Andy Beckett

Andy Beckett is writing a book about the radical Labour left since 1968.


Police Trouble

18 February 2021

I’m puzzled by Rhys Crilley’s suggestion that my piece about Los Angeles in the 1960s should have taken into account ‘the way the city is represented in hip hop’, as a place of ‘inequality, racism, violence and police brutality’ (Letters, 18 March). My piece was about precisely those things, except for hip hop, because in the 1960s hip hop didn’t exist. When lockdown permits, he’s welcome...

Motorised Youth Rebellion: Radical LA

Andy Beckett, 18 February 2021

Los Angeles​ is often imagined as a place where fun and culture happen but politics doesn’t. Since it first became a big city in the early 20th century, only a few of its political events have received global attention: the city’s deadly riots in 1965 and 1992; the formative years spent in southern California by Richard Nixon and Ronald Reagan, and the region’s postwar...

Favoured Irregulars: The Paras

Andy Beckett, 24 January 2019

Sentimentality​ about soldiering can be a powerful thing in countries where few people have ever done it. In the United Kingdom, the last national servicemen were demobbed 55 years ago. According to the latest figures, the armed forces have 192,130 personnel, including part-time volunteers – less than 0.3 per cent of the population. The number of full-time servicemen and women has...

In​ 1964, shortly after getting married and landing the first research fellowship at the new Centre for Contemporary Cultural Studies at Birmingham, Stuart Hall, the Jamaican-born analyst of Britain, went looking for somewhere to live. He had already been in Britain for 13 years, in Oxford and London. He wasn’t unaware that prejudice against immigrants existed. But the West Midlands...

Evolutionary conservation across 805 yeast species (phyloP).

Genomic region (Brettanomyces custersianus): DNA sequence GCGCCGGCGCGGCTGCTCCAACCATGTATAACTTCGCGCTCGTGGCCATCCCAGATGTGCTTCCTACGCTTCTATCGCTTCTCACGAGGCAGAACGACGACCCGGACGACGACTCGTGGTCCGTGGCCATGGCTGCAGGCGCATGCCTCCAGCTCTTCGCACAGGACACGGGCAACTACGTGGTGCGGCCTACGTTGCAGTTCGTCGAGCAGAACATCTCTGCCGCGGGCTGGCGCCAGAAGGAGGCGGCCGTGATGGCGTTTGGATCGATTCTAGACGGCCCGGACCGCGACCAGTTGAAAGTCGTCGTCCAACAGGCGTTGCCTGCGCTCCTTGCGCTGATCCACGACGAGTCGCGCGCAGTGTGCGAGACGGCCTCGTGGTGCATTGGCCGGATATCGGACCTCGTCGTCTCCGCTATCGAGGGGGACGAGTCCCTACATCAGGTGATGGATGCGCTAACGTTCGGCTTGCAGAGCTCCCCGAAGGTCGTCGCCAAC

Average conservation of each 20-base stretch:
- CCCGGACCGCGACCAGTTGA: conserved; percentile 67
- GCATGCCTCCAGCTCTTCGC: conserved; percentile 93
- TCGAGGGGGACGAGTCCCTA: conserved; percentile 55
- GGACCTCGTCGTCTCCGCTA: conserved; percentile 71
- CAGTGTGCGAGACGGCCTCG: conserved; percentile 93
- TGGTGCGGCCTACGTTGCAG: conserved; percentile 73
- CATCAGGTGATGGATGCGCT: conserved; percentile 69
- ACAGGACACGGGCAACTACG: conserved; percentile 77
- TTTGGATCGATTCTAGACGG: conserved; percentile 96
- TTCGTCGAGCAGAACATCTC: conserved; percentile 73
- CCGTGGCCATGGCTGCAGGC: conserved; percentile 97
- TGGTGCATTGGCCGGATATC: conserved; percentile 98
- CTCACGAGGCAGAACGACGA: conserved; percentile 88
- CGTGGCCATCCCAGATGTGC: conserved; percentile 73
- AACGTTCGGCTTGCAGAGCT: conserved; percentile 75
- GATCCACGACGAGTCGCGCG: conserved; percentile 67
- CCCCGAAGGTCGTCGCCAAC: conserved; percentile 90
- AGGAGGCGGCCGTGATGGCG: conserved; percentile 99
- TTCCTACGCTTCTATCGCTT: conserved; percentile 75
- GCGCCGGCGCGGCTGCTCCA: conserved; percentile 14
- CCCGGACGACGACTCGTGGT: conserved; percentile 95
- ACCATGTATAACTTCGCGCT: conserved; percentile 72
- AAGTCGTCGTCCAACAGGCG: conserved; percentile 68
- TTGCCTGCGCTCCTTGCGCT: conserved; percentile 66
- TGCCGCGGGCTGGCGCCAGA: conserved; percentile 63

Vuvuzelas Unite: The Trade Union Bill

Andy Beckett, 22 October 2015

The headquarters​ of the Independent Workers Union of Great Britain (IWGB) is a basement room beneath a dry cleaner’s in Central London. From a loading bay behind a row of shops, concrete steps lead down to a flimsy door, with a pile of leaflets beside it and ‘IWGB office’ scribbled above it on a piece of A4. Behind the door is a whitewashed space with metal shelves,...

Downhill from Here: The 1970s

Ian Jack, 27 August 2009

The fashion is relatively recent for slicing up history into ten-year periods, each of them crudely flavoured and differently coloured, like a tube of wine gums. Growing up in Britain in the...

Read more reviews

11 September 1973: Crimes against Allende

Christopher Hitchens, 11 July 2002

For many people including myself, 11 September has long been a date of mourning and rage. On that day in 1973, lethal aircraft flew low over a major city and destroyed a great symbolic building: the Presidential...

Read more reviews

Read anywhere with the London Review of Books app, available now from the App Store for Apple devices, Google Play for Android devices and Amazon for your Kindle Fire.

Sign up to our newsletter

For highlights from the latest issue, our archive and the blog, as well as news, events and exclusive promotions.

Newsletter Preferences